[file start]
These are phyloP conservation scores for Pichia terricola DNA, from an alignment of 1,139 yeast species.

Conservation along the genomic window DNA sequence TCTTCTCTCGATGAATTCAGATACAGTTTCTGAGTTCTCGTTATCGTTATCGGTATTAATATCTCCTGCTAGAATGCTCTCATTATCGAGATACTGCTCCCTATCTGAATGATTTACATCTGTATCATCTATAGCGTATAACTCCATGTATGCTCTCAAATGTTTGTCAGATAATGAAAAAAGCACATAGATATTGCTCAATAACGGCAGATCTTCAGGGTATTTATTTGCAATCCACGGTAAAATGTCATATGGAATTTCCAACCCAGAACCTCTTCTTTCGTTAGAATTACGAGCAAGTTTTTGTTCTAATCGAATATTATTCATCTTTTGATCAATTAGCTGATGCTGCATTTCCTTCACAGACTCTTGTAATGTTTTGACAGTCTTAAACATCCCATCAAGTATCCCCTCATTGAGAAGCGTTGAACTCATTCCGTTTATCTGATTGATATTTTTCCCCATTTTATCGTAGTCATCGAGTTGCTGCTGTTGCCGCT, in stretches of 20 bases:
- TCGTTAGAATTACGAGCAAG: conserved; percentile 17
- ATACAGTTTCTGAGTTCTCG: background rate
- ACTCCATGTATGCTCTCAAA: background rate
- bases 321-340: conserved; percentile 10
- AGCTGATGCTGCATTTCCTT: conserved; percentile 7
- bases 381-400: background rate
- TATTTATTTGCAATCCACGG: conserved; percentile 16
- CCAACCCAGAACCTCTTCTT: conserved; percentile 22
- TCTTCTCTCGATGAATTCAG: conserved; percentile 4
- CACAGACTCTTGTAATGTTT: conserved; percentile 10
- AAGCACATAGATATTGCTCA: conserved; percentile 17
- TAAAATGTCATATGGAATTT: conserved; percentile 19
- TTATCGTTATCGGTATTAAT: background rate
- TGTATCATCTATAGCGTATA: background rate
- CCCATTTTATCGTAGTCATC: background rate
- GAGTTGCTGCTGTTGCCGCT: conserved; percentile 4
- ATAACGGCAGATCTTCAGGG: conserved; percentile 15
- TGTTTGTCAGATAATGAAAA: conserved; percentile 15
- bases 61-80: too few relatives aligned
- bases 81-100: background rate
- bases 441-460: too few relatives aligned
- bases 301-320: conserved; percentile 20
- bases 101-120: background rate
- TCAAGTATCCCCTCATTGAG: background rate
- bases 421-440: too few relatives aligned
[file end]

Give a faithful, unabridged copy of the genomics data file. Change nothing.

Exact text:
These are phyloP conservation scores for Pichia terricola DNA, from an alignment of 1,139 yeast species.

Conservation along the genomic window DNA sequence TCTTCTCTCGATGAATTCAGATACAGTTTCTGAGTTCTCGTTATCGTTATCGGTATTAATATCTCCTGCTAGAATGCTCTCATTATCGAGATACTGCTCCCTATCTGAATGATTTACATCTGTATCATCTATAGCGTATAACTCCATGTATGCTCTCAAATGTTTGTCAGATAATGAAAAAAGCACATAGATATTGCTCAATAACGGCAGATCTTCAGGGTATTTATTTGCAATCCACGGTAAAATGTCATATGGAATTTCCAACCCAGAACCTCTTCTTTCGTTAGAATTACGAGCAAGTTTTTGTTCTAATCGAATATTATTCATCTTTTGATCAATTAGCTGATGCTGCATTTCCTTCACAGACTCTTGTAATGTTTTGACAGTCTTAAACATCCCATCAAGTATCCCCTCATTGAGAAGCGTTGAACTCATTCCGTTTATCTGATTGATATTTTTCCCCATTTTATCGTAGTCATCGAGTTGCTGCTGTTGCCGCT, in stretches of 20 bases:
- TCGTTAGAATTACGAGCAAG: conserved; percentile 17
- ATACAGTTTCTGAGTTCTCG: background rate
- ACTCCATGTATGCTCTCAAA: background rate
- bases 321-340: conserved; percentile 10
- AGCTGATGCTGCATTTCCTT: conserved; percentile 7
- bases 381-400: background rate
- TATTTATTTGCAATCCACGG: conserved; percentile 16
- CCAACCCAGAACCTCTTCTT: conserved; percentile 22
- TCTTCTCTCGATGAATTCAG: conserved; percentile 4
- CACAGACTCTTGTAATGTTT: conserved; percentile 10
- AAGCACATAGATATTGCTCA: conserved; percentile 17
- TAAAATGTCATATGGAATTT: conserved; percentile 19
- TTATCGTTATCGGTATTAAT: background rate
- TGTATCATCTATAGCGTATA: background rate
- CCCATTTTATCGTAGTCATC: background rate
- GAGTTGCTGCTGTTGCCGCT: conserved; percentile 4
- ATAACGGCAGATCTTCAGGG: conserved; percentile 15
- TGTTTGTCAGATAATGAAAA: conserved; percentile 15
- bases 61-80: too few relatives aligned
- bases 81-100: background rate
- bases 441-460: too few relatives aligned
- bases 301-320: conserved; percentile 20
- bases 101-120: background rate
- TCAAGTATCCCCTCATTGAG: background rate
- bases 421-440: too few relatives aligned